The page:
What happened was more complex than a spiritual or psychological discovery, since Stephens had recently moved, had entered menopause, and had sold the rural property that had made her ‘big vista’ landscapes possible. Even as she’s moved past this work, she says it was and is a “true expression of my feminine self.”
Stephens’ current work embraces both that feminine expression and her capacity for realism. “I was in Maine with a bunch of friends. We had rented a house and I was doing the typical plein air. On the last day I looked down at my feet and said, ‘There’s the Great Mother!’ In our trips to Maine, I had always loved the rocks, but I felt like this work was the culmination of everything I had done to that point.”
So what happens when a painter known for her delicate, luminous landscapes suddenly starts exhibiting rock paintings that look like vaginas? “There’s always a risk in putting something different on the wall,” acknowledges Stephens. “I can take that risk. I do the work for me, but if people connect with it, that’s even better.”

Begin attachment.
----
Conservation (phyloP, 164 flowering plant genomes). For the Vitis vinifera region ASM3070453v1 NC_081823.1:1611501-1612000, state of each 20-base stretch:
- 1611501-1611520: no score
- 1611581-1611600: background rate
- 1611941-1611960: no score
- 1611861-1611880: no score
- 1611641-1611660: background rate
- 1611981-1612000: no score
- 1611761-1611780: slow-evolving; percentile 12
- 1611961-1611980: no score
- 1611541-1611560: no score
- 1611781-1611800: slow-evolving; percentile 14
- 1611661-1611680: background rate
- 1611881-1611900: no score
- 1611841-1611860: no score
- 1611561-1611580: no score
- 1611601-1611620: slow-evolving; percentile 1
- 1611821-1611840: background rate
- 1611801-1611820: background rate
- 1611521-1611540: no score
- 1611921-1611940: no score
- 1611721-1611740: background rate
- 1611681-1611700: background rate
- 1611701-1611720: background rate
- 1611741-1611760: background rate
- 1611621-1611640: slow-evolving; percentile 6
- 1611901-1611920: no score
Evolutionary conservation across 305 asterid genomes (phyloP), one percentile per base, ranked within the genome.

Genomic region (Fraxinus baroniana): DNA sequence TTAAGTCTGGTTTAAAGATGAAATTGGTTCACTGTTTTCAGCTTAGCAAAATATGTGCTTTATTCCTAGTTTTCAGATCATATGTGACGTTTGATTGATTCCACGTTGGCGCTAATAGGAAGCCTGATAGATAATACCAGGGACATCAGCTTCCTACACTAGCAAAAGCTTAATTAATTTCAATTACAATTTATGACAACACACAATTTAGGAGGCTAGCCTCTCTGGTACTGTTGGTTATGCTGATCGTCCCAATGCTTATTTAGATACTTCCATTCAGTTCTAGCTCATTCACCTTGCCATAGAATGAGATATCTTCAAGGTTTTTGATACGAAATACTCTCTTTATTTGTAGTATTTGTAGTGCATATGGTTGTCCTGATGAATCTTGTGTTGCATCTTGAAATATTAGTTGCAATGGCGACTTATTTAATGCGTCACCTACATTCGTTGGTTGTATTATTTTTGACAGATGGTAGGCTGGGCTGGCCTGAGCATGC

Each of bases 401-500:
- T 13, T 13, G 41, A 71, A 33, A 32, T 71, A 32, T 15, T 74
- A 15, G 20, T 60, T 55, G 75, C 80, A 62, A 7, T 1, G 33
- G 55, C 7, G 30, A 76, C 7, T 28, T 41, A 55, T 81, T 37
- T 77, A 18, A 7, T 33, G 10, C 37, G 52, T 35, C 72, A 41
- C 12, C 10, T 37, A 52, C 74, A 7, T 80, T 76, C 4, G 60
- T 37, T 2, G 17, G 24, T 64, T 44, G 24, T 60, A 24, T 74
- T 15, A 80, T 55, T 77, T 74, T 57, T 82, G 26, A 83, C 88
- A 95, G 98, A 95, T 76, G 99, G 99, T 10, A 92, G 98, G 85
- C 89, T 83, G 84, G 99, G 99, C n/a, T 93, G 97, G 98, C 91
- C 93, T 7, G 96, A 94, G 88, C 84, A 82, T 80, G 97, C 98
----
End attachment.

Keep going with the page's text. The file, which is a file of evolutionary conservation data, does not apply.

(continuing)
In and Out, oil on panel, by Jean K. Stephens (image courtesy of Oxford Gallery). The complete series can be seen here.
Zaglin expressed a similar sentiment. “While I want others to be connected with my paintings I’m most interested in me being connected to my paintings. This year I started caring less about what others thought and started trusting that I did have a point of view.”
Last year was a time of personal crisis for Zaglin, and she thinks the upheaval changed her work. “Afterward, I decided I was wasting time not painting how and what I want,” she said. Which is, of course, true for all of us.

There’s still room in this summer’s Maine painting workshops! Check here for more information.

How not to pack for outdoor painting